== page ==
|Publication number||US7030746 B2|
|Application number||US 10/824,485|
|Publication date||Apr 18, 2006|
|Filing date||Apr 15, 2004|
|Priority date||Apr 15, 2004|
|Also published as||US20050231350|
|Publication number||10824485, 824485, US 7030746 B2, US 7030746B2, US-B2-7030746, US7030746 B2, US7030746B2|
|Inventors||Nathan Bowman Littrell, John Wesley Grant|
|Original Assignee||General Electric Company|
|Export Citation||BiBTeX, EndNote, RefMan|
|Patent Citations (6), Referenced by (9), Classifications (11), Legal Events (3)|
|External Links: USPTO, USPTO Assignment, Espacenet|
The invention relates to detecting trends in machine operation and generating alarms when these trends indicate a potential machine malfunction or other alarm conditions.
Early notification of malfunctions or other alarm conditions in a machine or process assists operators to react to and cure the malfunction or condition. Early warning of malfunctions is particularly important for machines and processes in nuclear power plants, oil refineries, conventional power plants, pipeline pumping stations, manufacturing facilities, aircraft engines and in other critical facilities and applications. Early detection of a malfunction may allow an operator to prevent extensive damage to machines, stop a potentially dangerous condition, and maintain efficient and continuous operation.
Sensors are well known that monitor various machine conditions, e.g., vibration, temperature, flow pressure, lubrication flow and power output and/or demand. Some sensors average data over a period of time to mitigate effects of an erroneous sensor reading or short aberration in a machine condition. Based on the data from the sensors, machine controllers determine whether a malfunction has occurred or if conditions in the machine are ripe for a malfunction. These controllers may apply threshold levels to sensor data to determine if the machine condition exceeds a desired level. If the threshold level is exceeded by the sensor data, then the controller may generate an alarm condition. If the threshold level is set too high, the machine may have already malfunctioned and be damaged when the controller issues an alarm. If the threshold level is too low, the controller may issue too many false alarms. Accordingly, there is a need for algorithms to detect machine and process conditions that accurately identify potential malfunction conditions and provide early notice of such conditions.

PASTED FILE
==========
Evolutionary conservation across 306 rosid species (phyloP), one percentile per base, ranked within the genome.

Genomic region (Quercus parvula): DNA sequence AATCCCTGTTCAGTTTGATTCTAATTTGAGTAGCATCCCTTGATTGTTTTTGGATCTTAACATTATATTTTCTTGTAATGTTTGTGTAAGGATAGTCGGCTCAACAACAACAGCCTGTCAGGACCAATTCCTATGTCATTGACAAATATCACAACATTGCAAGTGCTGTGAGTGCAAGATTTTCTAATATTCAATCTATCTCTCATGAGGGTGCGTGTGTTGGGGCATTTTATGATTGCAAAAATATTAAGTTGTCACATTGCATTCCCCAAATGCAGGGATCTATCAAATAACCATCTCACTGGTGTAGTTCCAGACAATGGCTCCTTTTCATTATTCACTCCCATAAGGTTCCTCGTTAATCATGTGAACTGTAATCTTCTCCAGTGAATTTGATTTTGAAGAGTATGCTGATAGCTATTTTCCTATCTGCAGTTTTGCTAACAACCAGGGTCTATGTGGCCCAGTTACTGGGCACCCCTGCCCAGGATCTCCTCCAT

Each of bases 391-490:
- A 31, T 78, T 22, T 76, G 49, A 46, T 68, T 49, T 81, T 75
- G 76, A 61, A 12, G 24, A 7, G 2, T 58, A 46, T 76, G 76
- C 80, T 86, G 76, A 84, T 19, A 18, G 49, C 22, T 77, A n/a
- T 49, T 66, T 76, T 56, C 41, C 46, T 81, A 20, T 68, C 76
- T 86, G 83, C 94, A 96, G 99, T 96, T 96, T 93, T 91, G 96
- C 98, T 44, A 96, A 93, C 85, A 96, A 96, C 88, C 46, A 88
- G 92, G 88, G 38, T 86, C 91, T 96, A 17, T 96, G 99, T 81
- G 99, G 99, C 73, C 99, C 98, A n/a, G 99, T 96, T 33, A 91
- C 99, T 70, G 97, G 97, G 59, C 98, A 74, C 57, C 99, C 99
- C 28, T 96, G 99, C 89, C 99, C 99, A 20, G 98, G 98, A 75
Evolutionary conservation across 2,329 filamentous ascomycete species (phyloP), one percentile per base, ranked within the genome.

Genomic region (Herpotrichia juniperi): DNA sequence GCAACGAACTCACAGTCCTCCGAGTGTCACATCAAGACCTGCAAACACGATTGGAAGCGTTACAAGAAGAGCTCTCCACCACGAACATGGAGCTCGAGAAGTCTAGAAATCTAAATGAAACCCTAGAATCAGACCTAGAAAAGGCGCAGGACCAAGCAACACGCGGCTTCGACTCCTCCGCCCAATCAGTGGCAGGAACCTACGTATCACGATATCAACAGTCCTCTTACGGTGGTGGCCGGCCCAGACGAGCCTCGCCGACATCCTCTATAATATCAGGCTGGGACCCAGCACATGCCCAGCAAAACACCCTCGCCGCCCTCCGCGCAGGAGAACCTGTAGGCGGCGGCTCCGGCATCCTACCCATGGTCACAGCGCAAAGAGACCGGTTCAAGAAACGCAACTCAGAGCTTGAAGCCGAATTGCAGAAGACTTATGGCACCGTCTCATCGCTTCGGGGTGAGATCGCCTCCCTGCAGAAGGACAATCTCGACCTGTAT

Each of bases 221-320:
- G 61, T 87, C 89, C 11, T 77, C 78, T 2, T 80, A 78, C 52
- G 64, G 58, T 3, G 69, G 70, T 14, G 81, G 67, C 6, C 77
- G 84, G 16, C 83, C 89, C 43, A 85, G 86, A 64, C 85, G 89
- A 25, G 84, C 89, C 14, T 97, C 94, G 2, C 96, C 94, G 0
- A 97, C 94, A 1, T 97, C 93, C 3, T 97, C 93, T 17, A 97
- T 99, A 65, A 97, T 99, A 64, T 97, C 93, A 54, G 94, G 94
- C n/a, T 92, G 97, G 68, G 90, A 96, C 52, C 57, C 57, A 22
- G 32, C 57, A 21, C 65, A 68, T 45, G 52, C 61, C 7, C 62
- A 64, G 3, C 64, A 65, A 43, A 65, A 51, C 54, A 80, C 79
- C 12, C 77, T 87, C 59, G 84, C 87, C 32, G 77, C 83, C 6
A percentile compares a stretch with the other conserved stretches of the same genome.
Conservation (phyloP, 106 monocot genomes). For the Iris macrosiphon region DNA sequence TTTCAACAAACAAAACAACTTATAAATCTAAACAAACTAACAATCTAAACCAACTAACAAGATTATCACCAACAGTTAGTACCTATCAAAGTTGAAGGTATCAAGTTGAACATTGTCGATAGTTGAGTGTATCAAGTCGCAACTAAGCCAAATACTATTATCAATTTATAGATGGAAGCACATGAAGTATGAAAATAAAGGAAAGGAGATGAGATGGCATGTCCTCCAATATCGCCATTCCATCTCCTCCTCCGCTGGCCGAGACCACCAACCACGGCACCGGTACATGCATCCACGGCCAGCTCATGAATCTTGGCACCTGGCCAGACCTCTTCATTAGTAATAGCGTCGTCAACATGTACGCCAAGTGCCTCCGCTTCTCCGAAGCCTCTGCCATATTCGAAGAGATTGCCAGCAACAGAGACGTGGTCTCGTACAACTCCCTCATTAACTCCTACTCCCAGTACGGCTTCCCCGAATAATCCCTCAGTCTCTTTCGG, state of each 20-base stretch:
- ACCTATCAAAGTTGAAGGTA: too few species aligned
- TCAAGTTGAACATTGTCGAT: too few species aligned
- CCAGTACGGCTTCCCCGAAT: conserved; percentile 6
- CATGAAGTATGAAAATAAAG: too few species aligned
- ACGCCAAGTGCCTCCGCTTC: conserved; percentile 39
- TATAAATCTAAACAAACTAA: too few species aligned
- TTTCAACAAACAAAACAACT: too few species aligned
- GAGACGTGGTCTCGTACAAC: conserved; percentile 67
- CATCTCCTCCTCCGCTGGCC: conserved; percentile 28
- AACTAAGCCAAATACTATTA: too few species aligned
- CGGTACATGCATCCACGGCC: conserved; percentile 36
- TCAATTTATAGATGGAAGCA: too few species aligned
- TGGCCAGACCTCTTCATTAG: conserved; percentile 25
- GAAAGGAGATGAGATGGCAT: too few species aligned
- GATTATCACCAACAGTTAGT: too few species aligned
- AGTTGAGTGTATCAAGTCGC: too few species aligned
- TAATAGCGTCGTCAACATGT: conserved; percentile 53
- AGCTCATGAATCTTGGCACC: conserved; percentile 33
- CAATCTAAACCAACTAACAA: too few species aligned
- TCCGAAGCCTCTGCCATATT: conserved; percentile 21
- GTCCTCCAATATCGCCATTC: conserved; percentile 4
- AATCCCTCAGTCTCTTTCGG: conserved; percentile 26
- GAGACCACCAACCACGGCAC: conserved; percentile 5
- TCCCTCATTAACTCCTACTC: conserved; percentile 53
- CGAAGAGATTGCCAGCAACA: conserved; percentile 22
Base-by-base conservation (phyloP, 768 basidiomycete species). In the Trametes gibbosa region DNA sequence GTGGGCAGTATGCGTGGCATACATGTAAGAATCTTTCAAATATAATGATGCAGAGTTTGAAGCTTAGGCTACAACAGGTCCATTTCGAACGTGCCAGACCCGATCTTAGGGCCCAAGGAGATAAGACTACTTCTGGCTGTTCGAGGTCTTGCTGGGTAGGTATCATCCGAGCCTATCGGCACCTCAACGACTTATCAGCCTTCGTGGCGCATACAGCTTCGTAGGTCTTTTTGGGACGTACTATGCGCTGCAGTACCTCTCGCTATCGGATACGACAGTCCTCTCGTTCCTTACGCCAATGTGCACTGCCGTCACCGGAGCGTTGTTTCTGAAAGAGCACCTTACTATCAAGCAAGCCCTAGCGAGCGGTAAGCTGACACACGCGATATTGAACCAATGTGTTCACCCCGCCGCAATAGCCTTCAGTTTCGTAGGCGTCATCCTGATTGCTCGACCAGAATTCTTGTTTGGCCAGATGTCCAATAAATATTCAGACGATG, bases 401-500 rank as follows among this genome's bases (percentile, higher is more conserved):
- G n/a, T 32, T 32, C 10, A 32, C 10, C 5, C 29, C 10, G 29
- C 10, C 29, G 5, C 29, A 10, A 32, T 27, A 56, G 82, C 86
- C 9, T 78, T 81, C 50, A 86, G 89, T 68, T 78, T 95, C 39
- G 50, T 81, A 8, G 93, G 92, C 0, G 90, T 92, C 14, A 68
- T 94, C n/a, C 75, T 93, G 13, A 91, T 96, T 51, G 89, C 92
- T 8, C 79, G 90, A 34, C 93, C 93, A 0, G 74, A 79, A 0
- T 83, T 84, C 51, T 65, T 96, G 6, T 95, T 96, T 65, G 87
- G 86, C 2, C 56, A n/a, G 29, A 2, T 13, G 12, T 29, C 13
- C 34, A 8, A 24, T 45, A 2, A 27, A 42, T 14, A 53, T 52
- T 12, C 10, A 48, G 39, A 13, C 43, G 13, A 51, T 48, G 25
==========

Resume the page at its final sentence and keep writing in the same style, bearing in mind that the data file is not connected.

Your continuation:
The invention may be embodied as a method to detect a change in a condition of a system including: sensing the condition of the system and capturing data values indicative of the sensed condition; periodically determining a difference between a first data value and a second data value; determining a characteristic representative of a series of differences representative of a predetermined period; comparing the characteristic to at least one threshold level, and generating an alarm if the characteristic is beyond the threshold level.
The invention may further be embodied as a method to detect a change in a condition of an operating system comprising: sensing the condition of the system and capturing data values indicative of the sensed condition; periodically determining a difference between a first data value and a second data value; determining a characteristic representative of a series of differences representative of a predetermined period; comparing the characteristic to a plurality of threshold levels, wherein each level corresponds to a severity alarm level, and generating the severity alarm level if the characteristic is beyond the corresponding threshold level and if the system is at a predetermined operating mode during a period corresponding to the series of differences.
The invention may also be embodied as a trend detection system comprising: a sensor monitoring a condition of an operating machine or process and generating sensor data; a computer controller receiving the sensor data and periodically storing said sensor data, said controller further comprising: a latch temporarily storing a first sensor data value and a second sensor data value; a difference logic function determining a difference value between the first and second sensor data values; a buffer storing a sequence of difference values inputted from the difference logic function; a logic function determining a characteristic of the sequence of difference values in said buffer; a comparator logic function determining whether said characteristic is beyond a predetermined threshold level, and a severity level alarm function generated if said comparator logic determines the characteristic is beyond the threshold level.